In type 2 diabetes, the effectiveness and side effects of GLP-1 RAs vary

A recent systematic review of the beneficial and harmful effects of 15 glucagon-like peptide-1 receptor agonists (GLP-1 RAs) should be helpful to clinicians and suggests which drugs are likely to dominate the market in the next few years, an ACP Journal Club commentary said.

A review of available glucagon-like peptide-1 receptor agonists (GLP-1 RAs) for type 2 diabetes (T2DM) found that all lowered HbA1c and fasting plasma glucose levels but that tirzepatide had the greatest effect on both outcomes. Semaglutide with cagrilintide resulted in the greatest weight loss, followed by tirzepatide. Several of the drugs were significantly more likely to be discontinued due to adverse events than placebo, including lixisenatide, semaglutide, exenatide, tirzepatide, and liraglutide.

The study was published by The BMJ on Jan 29 and summarized in the February ACP Diabetes Monthly. The following commentary by Clare O'Brien, MB, and Sean F. Dinneen, MD, was published in the ACP Journal Club section of Annals of Internal Medicine on May 7.

The incretin effect, whereby ingested glucose leads to a greater insulin secretory response than isoglycemic administration of IV glucose, was first recognized 60 years ago. Gut peptides were identified as the most likely mediators of this effect. In the past 20 years, studies have shown that several gut peptides and their analogues not only help lower glucose in patients with T2DM but also have beneficial effects on appetite and satiety, leading to weight reduction. This has resulted in a plethora of new drugs being marketed for management of T2DM. Major advantages of these drugs (vs. insulin) include glucose-sensitive insulin secretion leading to glucose lowering without increased risk for hypoglycemia, once-weekly administration for many agents, and weight loss (vs. weight gain with insulin). It has become difficult for clinicians to keep up with the many new agents and vast literature in this area.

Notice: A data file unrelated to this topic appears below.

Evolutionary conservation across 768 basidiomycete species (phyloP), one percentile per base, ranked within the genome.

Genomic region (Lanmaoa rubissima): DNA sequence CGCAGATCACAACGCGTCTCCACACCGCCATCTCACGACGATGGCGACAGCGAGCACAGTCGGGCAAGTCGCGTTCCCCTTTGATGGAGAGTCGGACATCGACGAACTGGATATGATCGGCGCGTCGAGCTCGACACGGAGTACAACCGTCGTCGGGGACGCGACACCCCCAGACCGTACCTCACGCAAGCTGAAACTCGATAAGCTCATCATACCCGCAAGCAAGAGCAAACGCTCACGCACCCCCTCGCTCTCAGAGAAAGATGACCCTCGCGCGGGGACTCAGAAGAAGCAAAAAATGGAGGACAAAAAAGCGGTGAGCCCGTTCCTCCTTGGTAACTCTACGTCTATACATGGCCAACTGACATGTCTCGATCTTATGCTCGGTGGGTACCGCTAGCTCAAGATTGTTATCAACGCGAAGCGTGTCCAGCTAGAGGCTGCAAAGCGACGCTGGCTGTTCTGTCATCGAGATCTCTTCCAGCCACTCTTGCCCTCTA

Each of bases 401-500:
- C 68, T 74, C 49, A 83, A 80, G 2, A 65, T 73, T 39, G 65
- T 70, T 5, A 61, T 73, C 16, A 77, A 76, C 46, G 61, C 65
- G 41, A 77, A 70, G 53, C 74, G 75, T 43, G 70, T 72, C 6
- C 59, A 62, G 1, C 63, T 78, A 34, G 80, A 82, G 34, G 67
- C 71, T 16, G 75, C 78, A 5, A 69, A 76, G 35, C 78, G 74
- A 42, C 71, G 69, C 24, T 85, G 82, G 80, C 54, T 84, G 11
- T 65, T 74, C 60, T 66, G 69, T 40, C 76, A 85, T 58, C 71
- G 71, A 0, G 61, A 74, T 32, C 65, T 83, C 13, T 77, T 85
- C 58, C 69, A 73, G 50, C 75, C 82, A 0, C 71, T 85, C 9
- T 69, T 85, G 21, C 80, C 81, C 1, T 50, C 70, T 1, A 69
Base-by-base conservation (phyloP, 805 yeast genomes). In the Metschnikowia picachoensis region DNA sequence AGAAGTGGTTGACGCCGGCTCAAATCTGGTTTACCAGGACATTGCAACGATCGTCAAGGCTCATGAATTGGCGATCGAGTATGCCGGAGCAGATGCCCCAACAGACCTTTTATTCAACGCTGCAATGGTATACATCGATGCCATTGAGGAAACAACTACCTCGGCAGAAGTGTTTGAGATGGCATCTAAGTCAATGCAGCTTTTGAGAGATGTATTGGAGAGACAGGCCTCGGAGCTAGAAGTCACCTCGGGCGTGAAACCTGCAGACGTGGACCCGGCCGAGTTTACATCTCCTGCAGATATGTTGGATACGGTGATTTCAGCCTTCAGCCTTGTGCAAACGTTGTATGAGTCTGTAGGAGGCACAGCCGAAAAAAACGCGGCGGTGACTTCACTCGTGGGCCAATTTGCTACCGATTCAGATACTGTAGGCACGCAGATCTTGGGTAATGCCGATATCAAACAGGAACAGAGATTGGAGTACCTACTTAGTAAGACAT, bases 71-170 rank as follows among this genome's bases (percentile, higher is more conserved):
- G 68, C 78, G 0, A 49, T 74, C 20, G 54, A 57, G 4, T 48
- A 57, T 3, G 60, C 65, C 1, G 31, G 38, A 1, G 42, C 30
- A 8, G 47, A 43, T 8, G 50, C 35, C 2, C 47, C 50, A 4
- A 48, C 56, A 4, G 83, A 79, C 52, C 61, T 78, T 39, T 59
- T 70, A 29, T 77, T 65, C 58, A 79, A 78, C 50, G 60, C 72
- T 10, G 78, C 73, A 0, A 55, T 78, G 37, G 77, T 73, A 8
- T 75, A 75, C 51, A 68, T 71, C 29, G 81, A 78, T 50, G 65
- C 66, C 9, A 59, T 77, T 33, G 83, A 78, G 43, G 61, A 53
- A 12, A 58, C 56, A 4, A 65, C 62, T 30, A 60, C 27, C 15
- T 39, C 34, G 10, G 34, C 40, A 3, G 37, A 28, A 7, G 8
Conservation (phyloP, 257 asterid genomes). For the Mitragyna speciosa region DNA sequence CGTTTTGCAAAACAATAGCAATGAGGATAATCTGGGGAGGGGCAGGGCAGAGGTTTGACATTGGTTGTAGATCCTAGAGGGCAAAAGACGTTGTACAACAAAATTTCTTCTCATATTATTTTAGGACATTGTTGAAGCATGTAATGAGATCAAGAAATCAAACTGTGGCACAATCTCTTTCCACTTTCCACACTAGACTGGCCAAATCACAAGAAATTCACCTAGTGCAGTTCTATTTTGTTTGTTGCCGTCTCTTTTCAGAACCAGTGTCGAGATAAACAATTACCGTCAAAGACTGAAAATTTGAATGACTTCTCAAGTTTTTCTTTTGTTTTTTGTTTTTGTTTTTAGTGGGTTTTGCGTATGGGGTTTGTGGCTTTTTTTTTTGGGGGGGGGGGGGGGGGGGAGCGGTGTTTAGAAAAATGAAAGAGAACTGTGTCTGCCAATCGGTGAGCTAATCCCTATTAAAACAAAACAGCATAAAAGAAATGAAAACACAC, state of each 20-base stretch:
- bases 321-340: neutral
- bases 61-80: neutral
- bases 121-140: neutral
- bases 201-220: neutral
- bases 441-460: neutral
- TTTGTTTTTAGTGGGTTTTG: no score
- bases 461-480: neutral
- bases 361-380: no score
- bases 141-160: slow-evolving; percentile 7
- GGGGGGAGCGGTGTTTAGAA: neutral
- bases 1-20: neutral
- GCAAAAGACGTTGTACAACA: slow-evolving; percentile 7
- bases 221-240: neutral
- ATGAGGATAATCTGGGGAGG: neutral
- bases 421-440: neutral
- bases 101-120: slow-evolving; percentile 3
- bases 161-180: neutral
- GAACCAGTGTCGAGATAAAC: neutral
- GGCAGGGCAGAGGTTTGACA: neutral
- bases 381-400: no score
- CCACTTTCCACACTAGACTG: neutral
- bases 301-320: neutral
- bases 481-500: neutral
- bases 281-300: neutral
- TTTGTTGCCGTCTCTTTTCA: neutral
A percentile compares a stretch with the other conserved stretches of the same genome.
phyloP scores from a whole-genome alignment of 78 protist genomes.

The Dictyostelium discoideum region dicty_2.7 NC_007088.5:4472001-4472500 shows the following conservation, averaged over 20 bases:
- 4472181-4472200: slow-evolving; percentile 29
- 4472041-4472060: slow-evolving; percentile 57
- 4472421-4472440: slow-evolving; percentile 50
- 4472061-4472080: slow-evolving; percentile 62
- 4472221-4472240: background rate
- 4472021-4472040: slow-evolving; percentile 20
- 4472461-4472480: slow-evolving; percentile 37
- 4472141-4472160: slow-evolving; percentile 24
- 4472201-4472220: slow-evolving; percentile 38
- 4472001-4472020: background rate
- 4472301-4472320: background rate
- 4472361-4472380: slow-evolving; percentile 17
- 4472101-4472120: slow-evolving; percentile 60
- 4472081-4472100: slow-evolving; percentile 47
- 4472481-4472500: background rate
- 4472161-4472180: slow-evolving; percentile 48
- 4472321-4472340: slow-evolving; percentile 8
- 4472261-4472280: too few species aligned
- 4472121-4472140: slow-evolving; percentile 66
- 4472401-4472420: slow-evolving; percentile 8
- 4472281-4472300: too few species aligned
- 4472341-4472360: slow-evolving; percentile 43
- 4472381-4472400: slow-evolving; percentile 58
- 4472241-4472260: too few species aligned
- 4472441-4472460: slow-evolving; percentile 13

The systematic review and network meta-analysis by Yao and colleagues provide a detailed summary of the beneficial and harmful effects of the 15 GLP-1 RAs available globally as of August 2023. The ranking of agents based on their relative glucose-lowering effects, effects on weight, and association with (mainly gastrointestinal) side effects is helpful to clinicians and suggests which drugs are likely to dominate the market in the next few years. The willingness of patients to tolerate unpleasant side effects for degrees of weight loss not previously seen with pharmacotherapy is evident from the relative ranking of cagrilintide–semaglutide (marketed as CagriSema [NovoNordisk]) for efficacy and toxicity. CagriSema was ranked at the top for weight loss (with a mean reduction of 14 kg vs. placebo) and in the top 3 for glucose-lowering effect. Despite also ranking in the top 3 for causing diarrhea, nausea, and vomiting, the drug was the least likely to be discontinued by patients, outperforming semaglutide and tirzepatide.

The meta-analysis did not rank agents' effects on major adverse cardiovascular events, but trials with these end points take longer to report and should be underway based on requirements of the U.S. Food and Drug Administration. Cost and cost-effectiveness are also missing from the review and are important determinants of whether a drug gets to market in some health economies. Nevertheless, the increase in choice of incretin-related compounds augurs well for patients with T2DM and may see an offsetting of the current global shortage of drugs like semaglutide as persons with obesity compete for a limited supply of drugs.